This site uses cookies to improve your experience and to provide services and advertising. By continuing to browse, you agree to the use of cookies described in our Cookies Policy. You may change your settings at any time but this may impact on the functionality of the site. To learn more see our Cookies Policy.
OK
Dublin: 5 °C Saturday 29 February, 2020
Advertisement

The average number of Easter eggs we're giving this year is... three

Gimme dem eggs.

WE MUST ALL be feeling generous this year, as the average number of Easter eggs people plan to give is three.

That’s according to Repak, which says that last year, almost 17 million Easter eggs were sold.

But we’re not so brilliant at recycling, so Repak has launched an Easter campaign to try and get us to sort out our waste this weekend.

This year, according to its survey:

  • 40 per cent of people will spend over €40 on alcohol over the Easter break
  • Just three in 10 are planning to drink alcohol on Good Friday
  • Men, young adults and Dubliners will spend the most on alcohol over Easter
  • We will consume enough calories over the Easter Break to run 411,868 marathons
  • 80 per cent of adults plan to give Easter eggs to someone over this Easter
  • The average number of eggs people plan to give is three
  • 60 per cent of people in Ulster and Connaught will give over four eggs

Irish households generated nearly 40,000 tonnes of used packaging in Easter 2013 – but Easter egg packaging still only accounts for less than 2 per cent (500 tonnes) of all packaging consumed over Easter.

With this in mind, Repak are encouraging consumers to recycle their packaging waste over the holiday period.

Alcohol

Forty per cent of people surveyed predicted they will spend over €40 on alcohol over the Easter break, but just 30 per cent are planning to drink alcohol tomorrow on Good Friday.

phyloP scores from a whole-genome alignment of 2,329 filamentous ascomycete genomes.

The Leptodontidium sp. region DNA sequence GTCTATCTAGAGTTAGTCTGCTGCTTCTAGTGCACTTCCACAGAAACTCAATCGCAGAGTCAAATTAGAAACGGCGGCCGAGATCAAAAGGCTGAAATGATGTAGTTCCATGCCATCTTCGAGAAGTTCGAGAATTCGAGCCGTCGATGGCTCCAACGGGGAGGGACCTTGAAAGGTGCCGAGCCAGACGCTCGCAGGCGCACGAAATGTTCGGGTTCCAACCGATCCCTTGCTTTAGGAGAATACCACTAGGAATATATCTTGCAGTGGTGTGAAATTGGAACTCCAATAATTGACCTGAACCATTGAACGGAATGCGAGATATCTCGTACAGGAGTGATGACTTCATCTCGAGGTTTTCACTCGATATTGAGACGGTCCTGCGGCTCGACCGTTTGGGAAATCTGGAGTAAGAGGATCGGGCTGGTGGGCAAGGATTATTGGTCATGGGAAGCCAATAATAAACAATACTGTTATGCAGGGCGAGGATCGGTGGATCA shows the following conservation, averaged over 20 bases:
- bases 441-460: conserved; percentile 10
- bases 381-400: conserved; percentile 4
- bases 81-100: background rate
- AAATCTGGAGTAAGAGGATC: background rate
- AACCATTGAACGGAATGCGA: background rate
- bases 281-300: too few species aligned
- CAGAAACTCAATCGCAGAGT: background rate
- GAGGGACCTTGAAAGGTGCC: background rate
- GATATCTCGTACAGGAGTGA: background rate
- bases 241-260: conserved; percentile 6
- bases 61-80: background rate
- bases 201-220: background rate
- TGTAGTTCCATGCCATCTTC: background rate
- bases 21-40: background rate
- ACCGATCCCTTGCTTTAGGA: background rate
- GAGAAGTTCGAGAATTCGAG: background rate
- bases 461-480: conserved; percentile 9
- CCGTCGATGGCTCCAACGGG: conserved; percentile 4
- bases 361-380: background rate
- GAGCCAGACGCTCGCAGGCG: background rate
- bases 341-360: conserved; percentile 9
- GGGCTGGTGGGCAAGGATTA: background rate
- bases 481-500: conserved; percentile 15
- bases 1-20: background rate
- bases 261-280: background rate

Who’s least likely to observe an alcohol-free Good Friday? Dubliners – 41 per cent are planning to drink on tomorrow, while just 23 per cent of people in Munster are planning to drink then.

When surveyed, 64 per cent of children and 59 per cent women nationwide expect to get up to four Easter eggs… but are not likely to give them.

Once again, Dubliners stood out – this time as being the most demanding, with 10 per cent expecting to receive over four eggs.

Recyclers

Repak looked at who was recycling during the Easter break and found that middle aged and mature adults are the best recyclers during the Easter break.

Munster is the county with the best intentions of recycling during the Easter break.

You can find out about the bring bank locations and recycling centres near you by visiting this website.

Mind those pints

Meanwhile, drinkaware.ie is encouraging people to “remember the morning after” if drinking alcohol while socialising this weekend.

Its Chief Executive, Fionnuala Sheehan said that according to official Garda figures, 124 drivers were arrested for “driving under the influence” (DUI) over the Easter bank holiday weekend last year.

This weekend, each Garda Division will be carrying out a series of checkpoints on Irish roads.

There were over 400 incidents of “drivers under the influence” between the hours of 8am to 1pm on Saturday, Sunday and Monday mornings in the period from 1 January  to 27 September 2013.

In that period, on Saturday mornings, 101 detections were made by Gardaí; on Sunday mornings the number was 208, more than five times greater than the mid-week detection figure.

Drinkaware.ie also has some practical tips on making the most of the Bank Holiday weekend and getting home safely:

  • Set your pace. Pace yourself with water or a soft drink after every alcoholic drink and you’ll sparkle all night long. Ideally something more substantial than Easter eggs! Having snacks or a meal with your drink is also a good idea.
  • Measure up. Invest in a spirit measure so that you can stick to pub measures. Home measures can be double the size of those served in a pub!
  • Plan ahead. At the start of an evening out, put aside some cash to cover your taxi fare home so you can avoid making an unnecessary late night visit to the ATM.  Alternatively choose a taxi service like Hailo Taxi that offers a credit card payment service.
  • Breath-testing. The boys in blue are out in force this bank holiday weekend, morning and evening, and random tests are commonplace.
  • The day after. The only real cure is time. Even if you feel better after a ‘cure’ you still may not be fit to drive. Your body gets rid of roughly one standard drink – that’s half a pint or a small glass of wine or a pub measure of spirits – per hour.

You can find out how many drinks you have on a night out by using the drinks calculator on www.drinkaware.ie.

Read: Give up ‘yer auld sins: Shoppers targeted with with pre-Easter ‘confession blitz’>

  • Share on Facebook
  • Email this article
  •  

Read next:

COMMENTS (23)